The paradox of life and death: a Christian perspective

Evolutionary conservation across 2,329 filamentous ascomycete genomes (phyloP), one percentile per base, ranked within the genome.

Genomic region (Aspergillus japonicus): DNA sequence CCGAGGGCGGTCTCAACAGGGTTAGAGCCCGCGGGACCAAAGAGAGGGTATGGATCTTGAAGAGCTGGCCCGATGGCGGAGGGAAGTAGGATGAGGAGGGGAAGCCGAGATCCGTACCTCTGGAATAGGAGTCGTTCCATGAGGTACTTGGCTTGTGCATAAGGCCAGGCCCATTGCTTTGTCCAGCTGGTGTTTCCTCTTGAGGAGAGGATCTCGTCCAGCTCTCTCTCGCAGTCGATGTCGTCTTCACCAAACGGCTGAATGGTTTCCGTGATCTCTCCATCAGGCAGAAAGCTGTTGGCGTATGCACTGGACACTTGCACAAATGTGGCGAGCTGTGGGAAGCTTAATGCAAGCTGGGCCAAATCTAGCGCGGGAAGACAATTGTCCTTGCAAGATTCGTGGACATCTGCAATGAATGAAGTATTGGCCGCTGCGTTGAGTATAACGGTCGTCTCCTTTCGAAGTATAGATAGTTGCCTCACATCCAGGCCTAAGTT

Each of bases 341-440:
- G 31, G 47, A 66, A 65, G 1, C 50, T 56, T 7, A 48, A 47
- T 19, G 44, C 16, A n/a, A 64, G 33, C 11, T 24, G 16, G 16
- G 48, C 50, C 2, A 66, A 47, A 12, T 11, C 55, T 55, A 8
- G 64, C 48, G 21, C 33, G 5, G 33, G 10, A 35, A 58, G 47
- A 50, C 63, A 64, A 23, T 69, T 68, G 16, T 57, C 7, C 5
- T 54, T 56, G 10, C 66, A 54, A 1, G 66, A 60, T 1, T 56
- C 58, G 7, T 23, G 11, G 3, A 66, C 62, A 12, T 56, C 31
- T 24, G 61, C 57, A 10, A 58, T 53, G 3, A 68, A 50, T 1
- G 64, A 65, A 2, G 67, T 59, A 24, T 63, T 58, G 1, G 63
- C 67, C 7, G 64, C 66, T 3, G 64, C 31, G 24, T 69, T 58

AbstractIt is a matter of fact that life and death are inseparable phenomena in human existence. Both ensure an essential juxtaposition that seem to sustain mystical convictions across religions. Christianity traces the origins of life to God. Death is the end of all life’s cycle such as birth, puberty, marriage, old age, among others. Historically, questions pertaining to life and death have troubled the minds of humans. The mysteries of life and death are unarguably the most contested of all mysteries in the world. Individuals have asked: “What is the meaning of life?” “Why must we die?” This paper attempts to answer these questions by examining the concepts life and death in Christianity from the stand point of the Old and New Testaments. Through an analytical study of these concepts, the paper posits that, according to Judeo-Christian eschatology, that life stems from God and death is the fate of all living beings. Christianity’s understanding of life is fundamentally anchored on God’s expression of his love and compassion for those who repent of their sin and his readiness to forgive them through the death and resurrection of his son, Jesus. This paper evaluates how death, on the other hand, has been described as a road that leads to another life.
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